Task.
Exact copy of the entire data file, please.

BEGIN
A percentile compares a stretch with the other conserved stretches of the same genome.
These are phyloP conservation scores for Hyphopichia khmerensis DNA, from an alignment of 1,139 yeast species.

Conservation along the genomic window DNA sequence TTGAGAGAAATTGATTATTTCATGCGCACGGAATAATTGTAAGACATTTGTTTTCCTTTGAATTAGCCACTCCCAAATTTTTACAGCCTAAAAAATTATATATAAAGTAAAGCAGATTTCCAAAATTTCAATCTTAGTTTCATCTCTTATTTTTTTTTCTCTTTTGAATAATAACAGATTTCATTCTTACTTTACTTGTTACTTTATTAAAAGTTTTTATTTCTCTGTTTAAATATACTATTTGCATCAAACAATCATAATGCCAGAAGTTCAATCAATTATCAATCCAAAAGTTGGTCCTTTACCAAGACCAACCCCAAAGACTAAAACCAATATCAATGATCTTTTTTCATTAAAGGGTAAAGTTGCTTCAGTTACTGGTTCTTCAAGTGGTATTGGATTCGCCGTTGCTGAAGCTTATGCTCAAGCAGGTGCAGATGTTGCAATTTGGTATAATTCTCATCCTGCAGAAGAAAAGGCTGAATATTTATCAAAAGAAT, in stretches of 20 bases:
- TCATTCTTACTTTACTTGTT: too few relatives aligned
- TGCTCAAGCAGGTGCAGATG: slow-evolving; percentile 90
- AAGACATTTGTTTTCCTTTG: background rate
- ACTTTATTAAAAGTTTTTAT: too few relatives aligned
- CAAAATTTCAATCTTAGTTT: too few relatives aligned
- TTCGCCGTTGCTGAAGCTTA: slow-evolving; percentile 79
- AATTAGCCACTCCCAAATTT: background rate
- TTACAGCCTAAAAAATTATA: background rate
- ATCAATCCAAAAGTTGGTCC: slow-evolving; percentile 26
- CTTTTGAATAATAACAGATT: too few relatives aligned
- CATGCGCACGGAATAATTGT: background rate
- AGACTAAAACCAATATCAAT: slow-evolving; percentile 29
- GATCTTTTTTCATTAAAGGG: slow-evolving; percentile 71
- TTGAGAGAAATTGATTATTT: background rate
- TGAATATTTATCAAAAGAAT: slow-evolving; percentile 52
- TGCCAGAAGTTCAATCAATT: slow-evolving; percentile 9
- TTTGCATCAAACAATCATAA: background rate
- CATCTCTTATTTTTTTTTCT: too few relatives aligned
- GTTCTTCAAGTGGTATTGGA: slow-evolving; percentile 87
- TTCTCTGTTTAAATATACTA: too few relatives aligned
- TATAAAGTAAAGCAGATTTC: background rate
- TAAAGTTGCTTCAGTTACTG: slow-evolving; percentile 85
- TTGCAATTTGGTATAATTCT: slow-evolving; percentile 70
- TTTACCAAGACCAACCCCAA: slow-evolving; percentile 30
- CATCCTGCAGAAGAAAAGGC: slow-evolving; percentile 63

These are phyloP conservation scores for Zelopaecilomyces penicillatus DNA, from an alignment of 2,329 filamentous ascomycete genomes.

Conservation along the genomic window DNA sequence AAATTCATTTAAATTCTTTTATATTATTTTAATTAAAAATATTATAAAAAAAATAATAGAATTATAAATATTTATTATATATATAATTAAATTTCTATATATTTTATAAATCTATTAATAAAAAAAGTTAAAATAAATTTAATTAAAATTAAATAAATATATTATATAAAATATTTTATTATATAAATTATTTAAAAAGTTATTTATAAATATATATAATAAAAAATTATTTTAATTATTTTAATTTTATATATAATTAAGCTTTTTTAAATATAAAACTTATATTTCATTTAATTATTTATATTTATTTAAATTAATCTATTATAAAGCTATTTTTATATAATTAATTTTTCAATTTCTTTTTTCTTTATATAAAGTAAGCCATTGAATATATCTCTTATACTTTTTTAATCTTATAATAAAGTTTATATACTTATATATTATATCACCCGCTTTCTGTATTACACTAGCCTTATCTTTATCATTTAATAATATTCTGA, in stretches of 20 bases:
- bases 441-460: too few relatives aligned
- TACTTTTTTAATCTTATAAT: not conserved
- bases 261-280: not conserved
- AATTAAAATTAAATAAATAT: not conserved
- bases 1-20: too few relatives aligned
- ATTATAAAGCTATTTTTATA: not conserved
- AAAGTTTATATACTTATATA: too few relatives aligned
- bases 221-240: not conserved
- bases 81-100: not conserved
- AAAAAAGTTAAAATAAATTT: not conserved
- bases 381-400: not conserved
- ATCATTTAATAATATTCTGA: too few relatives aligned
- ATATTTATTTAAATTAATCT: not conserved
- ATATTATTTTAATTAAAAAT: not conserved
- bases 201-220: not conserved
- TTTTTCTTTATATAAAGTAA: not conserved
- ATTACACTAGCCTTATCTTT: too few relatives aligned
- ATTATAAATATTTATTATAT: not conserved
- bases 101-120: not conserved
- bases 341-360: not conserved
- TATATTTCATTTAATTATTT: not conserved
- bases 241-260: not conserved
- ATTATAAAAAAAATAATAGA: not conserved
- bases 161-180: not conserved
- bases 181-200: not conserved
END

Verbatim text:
A percentile compares a stretch with the other conserved stretches of the same genome.
These are phyloP conservation scores for Hyphopichia khmerensis DNA, from an alignment of 1,139 yeast species.

Conservation along the genomic window DNA sequence TTGAGAGAAATTGATTATTTCATGCGCACGGAATAATTGTAAGACATTTGTTTTCCTTTGAATTAGCCACTCCCAAATTTTTACAGCCTAAAAAATTATATATAAAGTAAAGCAGATTTCCAAAATTTCAATCTTAGTTTCATCTCTTATTTTTTTTTCTCTTTTGAATAATAACAGATTTCATTCTTACTTTACTTGTTACTTTATTAAAAGTTTTTATTTCTCTGTTTAAATATACTATTTGCATCAAACAATCATAATGCCAGAAGTTCAATCAATTATCAATCCAAAAGTTGGTCCTTTACCAAGACCAACCCCAAAGACTAAAACCAATATCAATGATCTTTTTTCATTAAAGGGTAAAGTTGCTTCAGTTACTGGTTCTTCAAGTGGTATTGGATTCGCCGTTGCTGAAGCTTATGCTCAAGCAGGTGCAGATGTTGCAATTTGGTATAATTCTCATCCTGCAGAAGAAAAGGCTGAATATTTATCAAAAGAAT, in stretches of 20 bases:
- TCATTCTTACTTTACTTGTT: too few relatives aligned
- TGCTCAAGCAGGTGCAGATG: slow-evolving; percentile 90
- AAGACATTTGTTTTCCTTTG: background rate
- ACTTTATTAAAAGTTTTTAT: too few relatives aligned
- CAAAATTTCAATCTTAGTTT: too few relatives aligned
- TTCGCCGTTGCTGAAGCTTA: slow-evolving; percentile 79
- AATTAGCCACTCCCAAATTT: background rate
- TTACAGCCTAAAAAATTATA: background rate
- ATCAATCCAAAAGTTGGTCC: slow-evolving; percentile 26
- CTTTTGAATAATAACAGATT: too few relatives aligned
- CATGCGCACGGAATAATTGT: background rate
- AGACTAAAACCAATATCAAT: slow-evolving; percentile 29
- GATCTTTTTTCATTAAAGGG: slow-evolving; percentile 71
- TTGAGAGAAATTGATTATTT: background rate
- TGAATATTTATCAAAAGAAT: slow-evolving; percentile 52
- TGCCAGAAGTTCAATCAATT: slow-evolving; percentile 9
- TTTGCATCAAACAATCATAA: background rate
- CATCTCTTATTTTTTTTTCT: too few relatives aligned
- GTTCTTCAAGTGGTATTGGA: slow-evolving; percentile 87
- TTCTCTGTTTAAATATACTA: too few relatives aligned
- TATAAAGTAAAGCAGATTTC: background rate
- TAAAGTTGCTTCAGTTACTG: slow-evolving; percentile 85
- TTGCAATTTGGTATAATTCT: slow-evolving; percentile 70
- TTTACCAAGACCAACCCCAA: slow-evolving; percentile 30
- CATCCTGCAGAAGAAAAGGC: slow-evolving; percentile 63

These are phyloP conservation scores for Zelopaecilomyces penicillatus DNA, from an alignment of 2,329 filamentous ascomycete genomes.

Conservation along the genomic window DNA sequence AAATTCATTTAAATTCTTTTATATTATTTTAATTAAAAATATTATAAAAAAAATAATAGAATTATAAATATTTATTATATATATAATTAAATTTCTATATATTTTATAAATCTATTAATAAAAAAAGTTAAAATAAATTTAATTAAAATTAAATAAATATATTATATAAAATATTTTATTATATAAATTATTTAAAAAGTTATTTATAAATATATATAATAAAAAATTATTTTAATTATTTTAATTTTATATATAATTAAGCTTTTTTAAATATAAAACTTATATTTCATTTAATTATTTATATTTATTTAAATTAATCTATTATAAAGCTATTTTTATATAATTAATTTTTCAATTTCTTTTTTCTTTATATAAAGTAAGCCATTGAATATATCTCTTATACTTTTTTAATCTTATAATAAAGTTTATATACTTATATATTATATCACCCGCTTTCTGTATTACACTAGCCTTATCTTTATCATTTAATAATATTCTGA, in stretches of 20 bases:
- bases 441-460: too few relatives aligned
- TACTTTTTTAATCTTATAAT: not conserved
- bases 261-280: not conserved
- AATTAAAATTAAATAAATAT: not conserved
- bases 1-20: too few relatives aligned
- ATTATAAAGCTATTTTTATA: not conserved
- AAAGTTTATATACTTATATA: too few relatives aligned
- bases 221-240: not conserved
- bases 81-100: not conserved
- AAAAAAGTTAAAATAAATTT: not conserved
- bases 381-400: not conserved
- ATCATTTAATAATATTCTGA: too few relatives aligned
- ATATTTATTTAAATTAATCT: not conserved
- ATATTATTTTAATTAAAAAT: not conserved
- bases 201-220: not conserved
- TTTTTCTTTATATAAAGTAA: not conserved
- ATTACACTAGCCTTATCTTT: too few relatives aligned
- ATTATAAATATTTATTATAT: not conserved
- bases 101-120: not conserved
- bases 341-360: not conserved
- TATATTTCATTTAATTATTT: not conserved
- bases 241-260: not conserved
- ATTATAAAAAAAATAATAGA: not conserved
- bases 161-180: not conserved
- bases 181-200: not conserved